I just took my 14-year-old dog, Baci, to the vet for her annual checkup. I inevitably feel guilty by the end of the visit because I failed to brush her teeth or try out the pain reliever that the vet recommended last year. I also was told to listen to Baci when she does not want to walk more than a block. Ugh. I feel the full rathe of guilt as I walk my sweet Baci back to the car.
I had a client who was unable to sign into the coaching platform I use. He was frustrated and opted out of coaching because of the poor technology of the platform. Ugh. More guilt. When my children come home, I frequently forget to stock their favorite cereal or snack. Ugh. Guilty of being a bad mom. There are countless sources of guilt in my life and how I address it is important so that I don’t lapse into shame.
Here are the 5 ways I combat guilt:
Make a list. Prepare a list of all the things I do for my dog, my children, my clients, my family, my friends and neighbors. I collect the evidence of what I do for others. In Baci’s case, I have constantly said that “When I come back as a dog, I want to live Baci’s life.” She’s fed every day, gets to go on a walk (when she wants), gets full run of the house inclusive of all the snuggly couches and love seats. I drive her 90 minutes to a boarding place in my old town when I’m on a trip because they are so sweet to her. It’s hard for me to feel guilty when I take stock of all that I do for Baci and others.
Ask for more information. Check in on those that I feel I’m neglecting. Obviously, my dog is unable to answer but I can tell you that she doesn’t cower when I am near her. She is always excited to see me in the morning and to head out for a walk. Baci does not feel neglected. My adult children are pretty clear about their expectations although there was a moment over the holidays when my daughter had expected dinner and I said “I didn’t think you’d be here.” I suddenly realized that she was hurt (she had to extend her visit for several weeks) and then I said “I didn’t expect you to be here for tonight’s dinner, I thought you would be hanging with your friend.” Sometimes guilt can occur because we aren’t explicit with our own expectations.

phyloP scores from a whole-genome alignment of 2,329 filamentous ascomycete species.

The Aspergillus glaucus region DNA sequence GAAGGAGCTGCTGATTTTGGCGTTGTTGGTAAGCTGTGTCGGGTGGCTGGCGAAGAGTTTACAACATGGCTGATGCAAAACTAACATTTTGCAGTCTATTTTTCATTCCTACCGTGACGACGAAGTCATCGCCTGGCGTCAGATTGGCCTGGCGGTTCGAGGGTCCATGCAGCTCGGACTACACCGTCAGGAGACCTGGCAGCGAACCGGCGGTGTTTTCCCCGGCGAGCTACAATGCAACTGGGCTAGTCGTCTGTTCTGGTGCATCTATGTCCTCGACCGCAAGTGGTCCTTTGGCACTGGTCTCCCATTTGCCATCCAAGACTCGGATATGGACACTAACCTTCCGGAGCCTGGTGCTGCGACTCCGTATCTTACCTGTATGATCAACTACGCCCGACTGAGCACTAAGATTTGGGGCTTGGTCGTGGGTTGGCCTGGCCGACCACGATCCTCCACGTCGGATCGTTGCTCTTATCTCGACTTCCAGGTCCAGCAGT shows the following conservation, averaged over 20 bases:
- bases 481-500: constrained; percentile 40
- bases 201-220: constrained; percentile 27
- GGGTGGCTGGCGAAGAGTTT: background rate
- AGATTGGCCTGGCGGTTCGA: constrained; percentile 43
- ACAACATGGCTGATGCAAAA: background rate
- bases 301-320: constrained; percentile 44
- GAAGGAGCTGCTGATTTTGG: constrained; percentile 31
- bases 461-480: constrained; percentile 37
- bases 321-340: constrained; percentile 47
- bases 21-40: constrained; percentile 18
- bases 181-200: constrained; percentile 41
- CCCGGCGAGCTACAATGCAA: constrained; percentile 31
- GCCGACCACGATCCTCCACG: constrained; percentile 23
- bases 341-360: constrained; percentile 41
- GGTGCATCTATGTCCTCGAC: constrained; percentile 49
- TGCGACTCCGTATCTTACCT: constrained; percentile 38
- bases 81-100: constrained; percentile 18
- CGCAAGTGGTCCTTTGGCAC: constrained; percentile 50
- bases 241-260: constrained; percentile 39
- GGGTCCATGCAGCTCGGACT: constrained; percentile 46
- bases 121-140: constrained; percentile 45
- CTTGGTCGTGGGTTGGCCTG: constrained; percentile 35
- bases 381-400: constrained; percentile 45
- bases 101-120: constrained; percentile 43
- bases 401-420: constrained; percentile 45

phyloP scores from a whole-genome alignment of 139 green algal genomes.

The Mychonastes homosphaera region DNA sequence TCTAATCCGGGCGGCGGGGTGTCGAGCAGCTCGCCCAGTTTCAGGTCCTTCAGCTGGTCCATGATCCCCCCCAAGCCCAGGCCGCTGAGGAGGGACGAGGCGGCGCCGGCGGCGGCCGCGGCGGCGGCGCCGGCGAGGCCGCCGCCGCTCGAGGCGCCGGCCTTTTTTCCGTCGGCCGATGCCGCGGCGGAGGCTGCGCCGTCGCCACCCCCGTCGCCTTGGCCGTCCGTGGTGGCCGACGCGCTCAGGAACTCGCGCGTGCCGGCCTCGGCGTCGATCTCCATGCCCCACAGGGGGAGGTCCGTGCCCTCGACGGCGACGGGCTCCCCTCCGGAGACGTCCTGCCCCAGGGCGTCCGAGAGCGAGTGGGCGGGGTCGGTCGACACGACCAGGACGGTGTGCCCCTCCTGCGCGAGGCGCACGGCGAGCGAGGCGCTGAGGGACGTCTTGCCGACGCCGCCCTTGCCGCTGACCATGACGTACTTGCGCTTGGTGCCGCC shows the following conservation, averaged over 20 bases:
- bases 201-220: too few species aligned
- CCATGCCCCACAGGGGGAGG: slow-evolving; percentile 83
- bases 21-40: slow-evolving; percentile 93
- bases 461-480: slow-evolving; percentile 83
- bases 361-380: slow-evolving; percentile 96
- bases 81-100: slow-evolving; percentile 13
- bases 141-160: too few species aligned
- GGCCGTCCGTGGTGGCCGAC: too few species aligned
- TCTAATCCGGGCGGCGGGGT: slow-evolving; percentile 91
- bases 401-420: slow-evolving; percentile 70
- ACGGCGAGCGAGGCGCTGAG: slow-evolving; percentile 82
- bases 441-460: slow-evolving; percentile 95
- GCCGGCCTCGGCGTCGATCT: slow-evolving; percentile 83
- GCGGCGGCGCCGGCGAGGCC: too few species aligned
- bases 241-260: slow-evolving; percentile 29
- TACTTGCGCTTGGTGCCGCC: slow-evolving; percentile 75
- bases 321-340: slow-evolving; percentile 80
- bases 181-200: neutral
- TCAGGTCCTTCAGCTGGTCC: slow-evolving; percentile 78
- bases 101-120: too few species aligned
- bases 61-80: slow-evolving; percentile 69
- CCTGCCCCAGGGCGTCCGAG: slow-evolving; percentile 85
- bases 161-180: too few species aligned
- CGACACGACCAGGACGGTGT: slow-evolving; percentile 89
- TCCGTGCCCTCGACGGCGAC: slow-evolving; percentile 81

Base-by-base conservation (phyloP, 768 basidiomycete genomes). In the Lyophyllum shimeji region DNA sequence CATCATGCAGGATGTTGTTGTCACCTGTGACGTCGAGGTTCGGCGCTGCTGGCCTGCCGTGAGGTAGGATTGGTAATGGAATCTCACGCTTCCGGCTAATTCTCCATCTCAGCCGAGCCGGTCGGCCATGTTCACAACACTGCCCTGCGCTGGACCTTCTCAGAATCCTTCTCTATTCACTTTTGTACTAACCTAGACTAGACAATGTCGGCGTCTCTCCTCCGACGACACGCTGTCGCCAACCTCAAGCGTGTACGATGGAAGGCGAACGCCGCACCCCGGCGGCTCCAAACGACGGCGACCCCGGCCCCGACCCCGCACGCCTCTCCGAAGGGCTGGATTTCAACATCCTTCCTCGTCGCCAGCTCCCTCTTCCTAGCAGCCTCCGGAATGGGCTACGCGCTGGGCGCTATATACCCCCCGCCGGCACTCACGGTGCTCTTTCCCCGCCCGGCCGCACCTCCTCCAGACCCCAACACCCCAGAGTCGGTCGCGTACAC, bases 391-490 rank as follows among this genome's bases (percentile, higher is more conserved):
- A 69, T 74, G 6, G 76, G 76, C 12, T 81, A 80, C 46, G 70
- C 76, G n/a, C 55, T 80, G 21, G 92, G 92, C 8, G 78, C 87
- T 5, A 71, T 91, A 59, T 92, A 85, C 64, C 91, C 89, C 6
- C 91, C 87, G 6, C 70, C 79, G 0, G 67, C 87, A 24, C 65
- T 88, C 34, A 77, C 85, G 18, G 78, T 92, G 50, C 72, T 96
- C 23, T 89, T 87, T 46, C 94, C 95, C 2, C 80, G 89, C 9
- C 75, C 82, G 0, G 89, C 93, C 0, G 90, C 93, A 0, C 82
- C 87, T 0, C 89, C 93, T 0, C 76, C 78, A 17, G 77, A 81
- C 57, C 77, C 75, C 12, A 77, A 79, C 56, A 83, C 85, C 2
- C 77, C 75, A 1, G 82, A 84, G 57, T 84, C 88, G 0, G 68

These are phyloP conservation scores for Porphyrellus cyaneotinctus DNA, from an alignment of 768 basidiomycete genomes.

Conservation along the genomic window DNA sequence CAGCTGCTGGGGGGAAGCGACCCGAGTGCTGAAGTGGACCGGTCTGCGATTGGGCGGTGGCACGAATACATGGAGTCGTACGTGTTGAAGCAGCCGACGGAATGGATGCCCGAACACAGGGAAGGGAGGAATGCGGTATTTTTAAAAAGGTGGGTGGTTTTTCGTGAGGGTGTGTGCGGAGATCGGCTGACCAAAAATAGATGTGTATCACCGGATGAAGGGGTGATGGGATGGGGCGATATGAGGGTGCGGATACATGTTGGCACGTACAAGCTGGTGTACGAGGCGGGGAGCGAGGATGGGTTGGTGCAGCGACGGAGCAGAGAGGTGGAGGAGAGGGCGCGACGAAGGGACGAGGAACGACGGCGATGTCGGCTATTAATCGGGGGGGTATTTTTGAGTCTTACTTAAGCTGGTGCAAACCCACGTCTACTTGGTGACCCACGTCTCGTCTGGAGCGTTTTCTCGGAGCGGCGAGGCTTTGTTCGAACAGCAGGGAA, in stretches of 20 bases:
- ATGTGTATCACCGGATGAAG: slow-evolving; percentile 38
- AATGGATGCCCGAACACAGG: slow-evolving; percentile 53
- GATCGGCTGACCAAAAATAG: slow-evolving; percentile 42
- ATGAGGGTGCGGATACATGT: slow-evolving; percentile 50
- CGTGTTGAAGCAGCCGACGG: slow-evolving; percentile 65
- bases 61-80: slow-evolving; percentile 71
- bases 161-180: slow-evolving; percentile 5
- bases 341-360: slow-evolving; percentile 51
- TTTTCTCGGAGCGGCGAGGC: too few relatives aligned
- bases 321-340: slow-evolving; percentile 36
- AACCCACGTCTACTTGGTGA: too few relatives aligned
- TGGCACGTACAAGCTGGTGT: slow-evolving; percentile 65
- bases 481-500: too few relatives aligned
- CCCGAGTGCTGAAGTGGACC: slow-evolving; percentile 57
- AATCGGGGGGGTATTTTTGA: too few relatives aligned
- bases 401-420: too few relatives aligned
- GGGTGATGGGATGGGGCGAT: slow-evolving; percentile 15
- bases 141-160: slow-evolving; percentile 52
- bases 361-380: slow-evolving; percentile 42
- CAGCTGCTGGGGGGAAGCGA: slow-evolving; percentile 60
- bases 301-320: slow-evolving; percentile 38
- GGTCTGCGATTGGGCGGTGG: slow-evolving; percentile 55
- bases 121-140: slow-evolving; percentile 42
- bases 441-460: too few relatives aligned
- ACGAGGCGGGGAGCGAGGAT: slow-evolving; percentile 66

Self Gratitude. I keep a gratitude journal every day where I write 5 things or people I am grateful for as well as one thing I’m grateful I did for myself, like writing this blog, walking, swimming or safe travels. I do this because we are wired towards a negativity bias. If your ancestors weren’t listening for the rustle in the bushes, they would not have survived the saber tooth tiger. This constant scanning of what is wrong in the environment skews what could be fun to look at to what is wrong; like I shouldn’t have eaten that bagel or I should have walked 5 miles. I try to be grateful every day and look for my accomplishments and successes
Role reversal. I try to think about if the roles were reversed. Obviously, this is difficult with my dog, Baci, but let’s face it, she is living the good life. As for my children, I think about this a lot as I try not to invade their lives too much but rather to be supportive when needed. My son can think that I know more than I do about what’s going on in his life. If he’s under a lot of stress, he can assume that I realize this, even when he’s not in the same room or city. I come from a place of “If he wants to talk, he will.” Sometimes I need to be more proactive and reach out. I think about how I would feel if I was in his shoes and it makes me more compassionate.
Decide on boundaries. I know that with Baci, I’m not likely at this point to invest in extraordinary means to extend her life. Outside of regular vaccines and vet visits, she’s been the center of my life for 14 years. Keeping a decent quality of life is what’s important. With my children, I try to be clear about how much help and support I’m willing to give and be clear in communicating those boundaries. If they’ll be arriving home after 2 AM, I appreciate a text. I stay out of their relationship with their father as it’s none of my business and I don’t need the guilt associated with trying to fix anyone but myself. I’ve made and continue to work on my boundaries.
I don’t get as overwhelmed by guilt anymore. I certainly get pangs of guilt like not flossing enough when I head to the dentist or staying 100% plant based when I get my cholesterol results but for the most part, I’ve done pretty well combating guilt. How about you? How do you combat guilt?